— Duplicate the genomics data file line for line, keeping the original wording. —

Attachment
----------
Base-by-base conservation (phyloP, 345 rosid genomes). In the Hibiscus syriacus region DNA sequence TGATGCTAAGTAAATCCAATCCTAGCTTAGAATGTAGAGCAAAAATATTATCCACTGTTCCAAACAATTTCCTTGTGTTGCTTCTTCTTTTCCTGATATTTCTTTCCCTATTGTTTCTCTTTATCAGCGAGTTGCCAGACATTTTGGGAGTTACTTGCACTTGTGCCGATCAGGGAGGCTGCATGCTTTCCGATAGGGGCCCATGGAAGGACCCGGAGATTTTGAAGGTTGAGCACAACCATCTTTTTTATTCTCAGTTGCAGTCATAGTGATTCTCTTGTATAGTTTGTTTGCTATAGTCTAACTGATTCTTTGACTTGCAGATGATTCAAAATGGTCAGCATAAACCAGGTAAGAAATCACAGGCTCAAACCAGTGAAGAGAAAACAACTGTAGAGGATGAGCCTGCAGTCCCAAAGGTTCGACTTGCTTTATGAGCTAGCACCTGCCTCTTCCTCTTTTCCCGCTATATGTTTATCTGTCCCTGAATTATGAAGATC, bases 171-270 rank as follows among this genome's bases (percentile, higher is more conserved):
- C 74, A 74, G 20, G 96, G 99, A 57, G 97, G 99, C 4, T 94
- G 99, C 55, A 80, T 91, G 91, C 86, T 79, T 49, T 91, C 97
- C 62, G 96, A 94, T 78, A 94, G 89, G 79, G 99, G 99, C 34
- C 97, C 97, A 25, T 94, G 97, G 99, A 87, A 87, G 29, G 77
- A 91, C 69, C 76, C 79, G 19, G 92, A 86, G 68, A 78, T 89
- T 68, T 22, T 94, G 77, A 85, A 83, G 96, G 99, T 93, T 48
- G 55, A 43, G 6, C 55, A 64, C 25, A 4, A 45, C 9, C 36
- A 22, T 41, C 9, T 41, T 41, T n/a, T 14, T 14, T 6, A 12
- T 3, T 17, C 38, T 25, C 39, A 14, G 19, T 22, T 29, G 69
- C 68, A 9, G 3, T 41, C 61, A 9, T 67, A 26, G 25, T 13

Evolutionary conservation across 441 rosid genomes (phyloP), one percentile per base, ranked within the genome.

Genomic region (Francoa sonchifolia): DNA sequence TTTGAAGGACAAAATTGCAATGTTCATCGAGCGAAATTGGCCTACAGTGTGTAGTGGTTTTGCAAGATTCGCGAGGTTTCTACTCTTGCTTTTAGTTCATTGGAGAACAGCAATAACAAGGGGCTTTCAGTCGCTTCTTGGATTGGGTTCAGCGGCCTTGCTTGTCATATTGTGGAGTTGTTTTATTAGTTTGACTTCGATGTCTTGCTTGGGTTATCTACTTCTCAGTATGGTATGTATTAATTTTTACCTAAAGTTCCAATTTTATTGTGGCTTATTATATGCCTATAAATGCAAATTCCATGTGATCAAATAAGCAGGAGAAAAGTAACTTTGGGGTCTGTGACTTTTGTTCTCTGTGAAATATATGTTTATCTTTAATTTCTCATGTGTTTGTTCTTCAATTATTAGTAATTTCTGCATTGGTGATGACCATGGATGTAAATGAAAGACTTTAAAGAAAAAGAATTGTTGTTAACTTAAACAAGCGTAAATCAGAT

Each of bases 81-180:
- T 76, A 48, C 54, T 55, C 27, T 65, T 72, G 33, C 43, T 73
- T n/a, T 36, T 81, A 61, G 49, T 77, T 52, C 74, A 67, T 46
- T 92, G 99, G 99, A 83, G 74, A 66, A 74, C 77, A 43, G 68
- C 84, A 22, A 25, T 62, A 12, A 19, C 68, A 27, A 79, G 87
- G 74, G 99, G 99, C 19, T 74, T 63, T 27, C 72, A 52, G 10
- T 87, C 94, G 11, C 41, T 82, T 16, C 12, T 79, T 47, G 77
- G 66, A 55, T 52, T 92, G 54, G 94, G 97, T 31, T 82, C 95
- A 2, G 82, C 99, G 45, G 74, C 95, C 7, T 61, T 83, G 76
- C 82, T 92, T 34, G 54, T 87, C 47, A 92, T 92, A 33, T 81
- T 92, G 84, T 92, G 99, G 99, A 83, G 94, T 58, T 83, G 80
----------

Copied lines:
Base-by-base conservation (phyloP, 345 rosid genomes). In the Hibiscus syriacus region DNA sequence TGATGCTAAGTAAATCCAATCCTAGCTTAGAATGTAGAGCAAAAATATTATCCACTGTTCCAAACAATTTCCTTGTGTTGCTTCTTCTTTTCCTGATATTTCTTTCCCTATTGTTTCTCTTTATCAGCGAGTTGCCAGACATTTTGGGAGTTACTTGCACTTGTGCCGATCAGGGAGGCTGCATGCTTTCCGATAGGGGCCCATGGAAGGACCCGGAGATTTTGAAGGTTGAGCACAACCATCTTTTTTATTCTCAGTTGCAGTCATAGTGATTCTCTTGTATAGTTTGTTTGCTATAGTCTAACTGATTCTTTGACTTGCAGATGATTCAAAATGGTCAGCATAAACCAGGTAAGAAATCACAGGCTCAAACCAGTGAAGAGAAAACAACTGTAGAGGATGAGCCTGCAGTCCCAAAGGTTCGACTTGCTTTATGAGCTAGCACCTGCCTCTTCCTCTTTTCCCGCTATATGTTTATCTGTCCCTGAATTATGAAGATC, bases 171-270 rank as follows among this genome's bases (percentile, higher is more conserved):
- C 74, A 74, G 20, G 96, G 99, A 57, G 97, G 99, C 4, T 94
- G 99, C 55, A 80, T 91, G 91, C 86, T 79, T 49, T 91, C 97
- C 62, G 96, A 94, T 78, A 94, G 89, G 79, G 99, G 99, C 34
- C 97, C 97, A 25, T 94, G 97, G 99, A 87, A 87, G 29, G 77
- A 91, C 69, C 76, C 79, G 19, G 92, A 86, G 68, A 78, T 89
- T 68, T 22, T 94, G 77, A 85, A 83, G 96, G 99, T 93, T 48
- G 55, A 43, G 6, C 55, A 64, C 25, A 4, A 45, C 9, C 36
- A 22, T 41, C 9, T 41, T 41, T n/a, T 14, T 14, T 6, A 12
- T 3, T 17, C 38, T 25, C 39, A 14, G 19, T 22, T 29, G 69
- C 68, A 9, G 3, T 41, C 61, A 9, T 67, A 26, G 25, T 13

Evolutionary conservation across 441 rosid genomes (phyloP), one percentile per base, ranked within the genome.

Genomic region (Francoa sonchifolia): DNA sequence TTTGAAGGACAAAATTGCAATGTTCATCGAGCGAAATTGGCCTACAGTGTGTAGTGGTTTTGCAAGATTCGCGAGGTTTCTACTCTTGCTTTTAGTTCATTGGAGAACAGCAATAACAAGGGGCTTTCAGTCGCTTCTTGGATTGGGTTCAGCGGCCTTGCTTGTCATATTGTGGAGTTGTTTTATTAGTTTGACTTCGATGTCTTGCTTGGGTTATCTACTTCTCAGTATGGTATGTATTAATTTTTACCTAAAGTTCCAATTTTATTGTGGCTTATTATATGCCTATAAATGCAAATTCCATGTGATCAAATAAGCAGGAGAAAAGTAACTTTGGGGTCTGTGACTTTTGTTCTCTGTGAAATATATGTTTATCTTTAATTTCTCATGTGTTTGTTCTTCAATTATTAGTAATTTCTGCATTGGTGATGACCATGGATGTAAATGAAAGACTTTAAAGAAAAAGAATTGTTGTTAACTTAAACAAGCGTAAATCAGAT

Each of bases 81-180:
- T 76, A 48, C 54, T 55, C 27, T 65, T 72, G 33, C 43, T 73
- T n/a, T 36, T 81, A 61, G 49, T 77, T 52, C 74, A 67, T 46
- T 92, G 99, G 99, A 83, G 74, A 66, A 74, C 77, A 43, G 68
- C 84, A 22, A 25, T 62, A 12, A 19, C 68, A 27, A 79, G 87
- G 74, G 99, G 99, C 19, T 74, T 63, T 27, C 72, A 52, G 10
- T 87, C 94, G 11, C 41, T 82, T 16, C 12, T 79, T 47, G 77
- G 66, A 55, T 52, T 92, G 54, G 94, G 97, T 31, T 82, C 95
- A 2, G 82, C 99, G 45, G 74, C 95, C 7, T 61, T 83, G 76
- C 82, T 92, T 34, G 54, T 87, C 47, A 92, T 92, A 33, T 81
- T 92, G 84, T 92, G 99, G 99, A 83, G 94, T 58, T 83, G 80